Abandoned bikes from the University of Leeds are enjoying a new lease of life in rural South Africa thanks to an ongoing project led by the university’s sport development team and local charity, The Bambisanani Partnership.
Over the past four years the bikes have been sent to Mnyakanya High School in Kwa-Zulu Natal to support the charity’s inspirational ‘Cycle to Success’ programme.
Each summer, staff and students from the University of Leeds and Leeds Trinity University travel to South Africa to deliver a week of cycling-based activities to pupils at the school. Travel to and from school in these remote areas can be challenging with some pupils walking two hours every day to access education. The university students and staff spend a week teaching pupils how to ride and maintain bikes – a commonplace skill in the UK but a life changing and mobilising one over in this part of South Africa!
The programme ultimately helps pupils develop confidence and skills which support them to remain in the education system as well as the mechanical skills needed to keep the bikes moving long term.
Through partnership work in the UK with university campus Sustainability and Security Services, more than 20 bikes a year are refurbished and shipped to Mnyakanya along with new bikes acquired through university and Bambisanani Partnership fundraising. Spare parts and tools are funded by the Rob Stephenson Trust and support from Manchester-based shipping giants Cardinal Maritime means that the bikes are transported free of charge.
Many of the old bikes are damaged when they are acquired so university staff and students give up their time to repair them to make sure they are safe and functional.
The university student volunteers receive sports leadership and cycling proficiency training in the UK before travelling to South Africa to teach children aged 12-15 how to ride the bikes in just one week. 30-35 South African pupils are supported to learn regardless of their starting point – some have never sat on a bike before, while others progress quickly, learning how to signal and ride safely on open roads. Pupils are also supplied with spare inner tubes and brake cables and taught how to repair the bikes which inevitably break down more quickly on the dirt roads around the school.
The bikes stay in a hub at the school, being loaned out to pupils to break down the barrier of transport to school where one exists.
Additionally, students from Leeds and Mnyakanya also join together in a wide range of cultural activities with traditional singing, dancing and sports activities taking place after school each day.
For the past 14 years the Bambisanani Partnership has worked in South Africa’s most deprived rural areas using sport as a catalyst to promote education, health, global citizenship and leadership. The charity has gained international acclaim for its work and the university involvement has taken this to new heights.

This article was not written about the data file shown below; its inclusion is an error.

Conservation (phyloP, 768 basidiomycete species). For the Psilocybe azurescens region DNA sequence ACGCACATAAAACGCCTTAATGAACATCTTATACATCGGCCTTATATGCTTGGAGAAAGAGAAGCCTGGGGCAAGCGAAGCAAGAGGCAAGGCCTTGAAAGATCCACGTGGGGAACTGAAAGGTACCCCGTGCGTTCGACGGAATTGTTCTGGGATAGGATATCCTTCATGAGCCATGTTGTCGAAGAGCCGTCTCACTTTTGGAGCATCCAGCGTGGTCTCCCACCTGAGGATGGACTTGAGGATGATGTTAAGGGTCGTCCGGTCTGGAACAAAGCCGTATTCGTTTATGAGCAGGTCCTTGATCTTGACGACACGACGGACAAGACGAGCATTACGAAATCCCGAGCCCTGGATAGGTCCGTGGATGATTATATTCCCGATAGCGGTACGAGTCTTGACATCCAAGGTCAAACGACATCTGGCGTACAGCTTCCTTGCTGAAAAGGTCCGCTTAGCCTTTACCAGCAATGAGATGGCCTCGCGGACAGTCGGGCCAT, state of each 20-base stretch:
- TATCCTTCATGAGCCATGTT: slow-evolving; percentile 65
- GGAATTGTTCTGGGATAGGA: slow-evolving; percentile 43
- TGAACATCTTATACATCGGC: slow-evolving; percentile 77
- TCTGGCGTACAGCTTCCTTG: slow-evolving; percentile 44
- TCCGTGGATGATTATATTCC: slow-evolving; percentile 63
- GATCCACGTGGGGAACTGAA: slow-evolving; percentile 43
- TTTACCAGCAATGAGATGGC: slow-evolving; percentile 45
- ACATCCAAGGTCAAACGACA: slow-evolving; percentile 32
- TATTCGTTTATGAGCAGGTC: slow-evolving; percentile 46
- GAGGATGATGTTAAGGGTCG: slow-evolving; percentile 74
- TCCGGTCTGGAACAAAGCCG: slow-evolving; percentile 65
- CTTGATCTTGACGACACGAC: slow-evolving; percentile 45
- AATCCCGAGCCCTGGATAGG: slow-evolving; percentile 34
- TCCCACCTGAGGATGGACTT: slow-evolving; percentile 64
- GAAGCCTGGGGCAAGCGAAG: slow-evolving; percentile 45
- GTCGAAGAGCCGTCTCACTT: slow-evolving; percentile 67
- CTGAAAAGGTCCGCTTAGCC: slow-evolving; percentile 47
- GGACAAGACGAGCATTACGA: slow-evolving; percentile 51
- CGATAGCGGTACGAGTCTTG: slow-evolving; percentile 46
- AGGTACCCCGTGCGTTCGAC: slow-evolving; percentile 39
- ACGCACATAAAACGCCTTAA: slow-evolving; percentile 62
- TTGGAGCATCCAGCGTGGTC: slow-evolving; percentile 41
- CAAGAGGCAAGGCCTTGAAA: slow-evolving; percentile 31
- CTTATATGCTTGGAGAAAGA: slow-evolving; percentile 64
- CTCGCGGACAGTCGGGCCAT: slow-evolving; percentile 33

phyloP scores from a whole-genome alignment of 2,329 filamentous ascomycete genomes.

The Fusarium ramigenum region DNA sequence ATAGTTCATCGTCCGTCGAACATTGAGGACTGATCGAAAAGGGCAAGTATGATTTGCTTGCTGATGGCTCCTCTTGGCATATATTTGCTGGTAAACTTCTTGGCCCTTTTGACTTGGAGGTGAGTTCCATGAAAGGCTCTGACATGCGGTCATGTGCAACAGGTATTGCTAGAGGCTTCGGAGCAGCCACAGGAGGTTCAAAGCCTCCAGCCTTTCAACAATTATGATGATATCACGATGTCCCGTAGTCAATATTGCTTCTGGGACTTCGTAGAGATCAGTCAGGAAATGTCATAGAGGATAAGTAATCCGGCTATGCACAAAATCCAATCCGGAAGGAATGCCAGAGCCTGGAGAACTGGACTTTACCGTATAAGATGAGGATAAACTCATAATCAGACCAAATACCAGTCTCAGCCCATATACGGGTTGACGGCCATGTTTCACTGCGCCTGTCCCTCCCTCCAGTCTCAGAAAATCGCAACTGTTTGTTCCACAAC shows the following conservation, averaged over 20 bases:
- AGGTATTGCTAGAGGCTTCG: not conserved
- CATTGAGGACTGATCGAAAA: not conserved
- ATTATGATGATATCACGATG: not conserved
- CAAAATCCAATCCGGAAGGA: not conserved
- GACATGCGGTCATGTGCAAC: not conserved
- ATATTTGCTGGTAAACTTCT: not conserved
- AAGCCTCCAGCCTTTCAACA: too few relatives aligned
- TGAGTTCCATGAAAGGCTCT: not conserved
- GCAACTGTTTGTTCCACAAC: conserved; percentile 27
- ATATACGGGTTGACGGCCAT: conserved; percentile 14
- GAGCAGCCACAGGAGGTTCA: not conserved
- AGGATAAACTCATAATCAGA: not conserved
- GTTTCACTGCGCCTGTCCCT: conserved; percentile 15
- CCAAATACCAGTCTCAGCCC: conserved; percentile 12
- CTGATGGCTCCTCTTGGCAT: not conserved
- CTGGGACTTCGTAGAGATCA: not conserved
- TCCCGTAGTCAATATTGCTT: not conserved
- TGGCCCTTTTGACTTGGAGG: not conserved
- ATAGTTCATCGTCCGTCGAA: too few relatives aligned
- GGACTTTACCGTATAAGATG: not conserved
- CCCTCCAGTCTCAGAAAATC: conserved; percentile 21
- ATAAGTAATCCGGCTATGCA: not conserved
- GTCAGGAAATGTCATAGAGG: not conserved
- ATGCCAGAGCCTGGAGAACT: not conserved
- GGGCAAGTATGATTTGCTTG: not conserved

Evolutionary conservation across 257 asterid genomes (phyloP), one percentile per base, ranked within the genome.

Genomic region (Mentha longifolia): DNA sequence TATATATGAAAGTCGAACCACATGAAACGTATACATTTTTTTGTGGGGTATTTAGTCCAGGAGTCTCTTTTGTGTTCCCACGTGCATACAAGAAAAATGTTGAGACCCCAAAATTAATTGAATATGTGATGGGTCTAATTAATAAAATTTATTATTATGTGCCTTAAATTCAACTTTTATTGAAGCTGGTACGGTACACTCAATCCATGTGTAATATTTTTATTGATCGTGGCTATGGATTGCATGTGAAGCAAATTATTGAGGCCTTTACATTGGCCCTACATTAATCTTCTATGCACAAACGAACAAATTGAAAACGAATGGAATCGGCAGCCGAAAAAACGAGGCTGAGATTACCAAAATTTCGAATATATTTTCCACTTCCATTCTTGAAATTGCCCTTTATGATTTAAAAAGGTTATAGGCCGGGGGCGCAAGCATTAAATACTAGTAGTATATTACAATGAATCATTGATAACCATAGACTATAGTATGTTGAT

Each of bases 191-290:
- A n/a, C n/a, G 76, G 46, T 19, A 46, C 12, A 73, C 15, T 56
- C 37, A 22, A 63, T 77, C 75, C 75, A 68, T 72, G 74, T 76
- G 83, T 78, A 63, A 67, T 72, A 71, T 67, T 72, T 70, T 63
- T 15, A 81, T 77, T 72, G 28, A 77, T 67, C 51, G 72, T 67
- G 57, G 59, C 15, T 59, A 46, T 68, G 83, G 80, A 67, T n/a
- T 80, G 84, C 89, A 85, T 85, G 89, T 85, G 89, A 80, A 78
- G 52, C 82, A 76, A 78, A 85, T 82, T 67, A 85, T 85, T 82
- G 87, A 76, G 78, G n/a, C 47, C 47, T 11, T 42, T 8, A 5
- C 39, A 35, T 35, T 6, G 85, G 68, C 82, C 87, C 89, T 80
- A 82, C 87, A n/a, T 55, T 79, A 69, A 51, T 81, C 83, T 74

The Mnyakanya bike hub and ‘Cycle to Success’ project is the brainchild of the university’s professional development manager Andrew Lockwood. Andrew was approached by The Bambisanani Partnership in 2015 to see if the university could support its work in South Africa. He accompanied a group on a fact-finding mission to St Mary’s School in Menston. Using his expertise and experience in the field of sport development, Andrew engaged with teachers and pupils to understand some of the challenges faced in accessing education and future employment and the idea of the bike hub was born.
It’s an initiative that has been really well received by the staff and students at Mnyakanya High School, as its Bambisanani co-ordinator, Mrs Pk Zondi, explains: “Cycling was not that familiar in our community until this initiative was introduced four years ago. Since then it has become part of the lives of many learners. During lockdown, when schools were closed, the students were so excited to be using the bikes. Even older people in the community showed interest in cycling. Our young cyclists have inspired the older community to fix their own old bikes up, some of which have not been used for many years. Once restored, some have been donated to the young cyclists.
“We do not have enough words to pass on our gratitude to the University of Leeds and Leeds Trinity University for changing the lives of our young people.”
Community member Senzo Mdlalose added: “It is so amazing to see the interest of cycling growing.
“I volunteered in assisting these young people if they have some challenges in repairing their bikes.
“Cycling is helping the young people not to involve themselves in doing bad things. I make sure that they follow the rules of Covid-19 while they are using and fixing the bikes.
“I so wish that this cycling project may grow stronger.”
Mnyakanya students are in no doubt about the impact of this initiative. Asanda Gabela spoke for many: “I love cycling. Sometimes I compete with my friends in a distance of about 10 kilometres or more. Cycling has become my daily activity, especially if there is no school.
“Many people on the road show an exciting interest in our cycling. We hear people hooting their taxis and others clapping their hands to encourage our cycling competition. Many people stop and watch what we do.
“I would like to thank Leeds University and Leeds Trinity University for introducing cycling to us.”
Picture: Some of the Leeds volunteers with recipients of the bikes during a visit in 2019.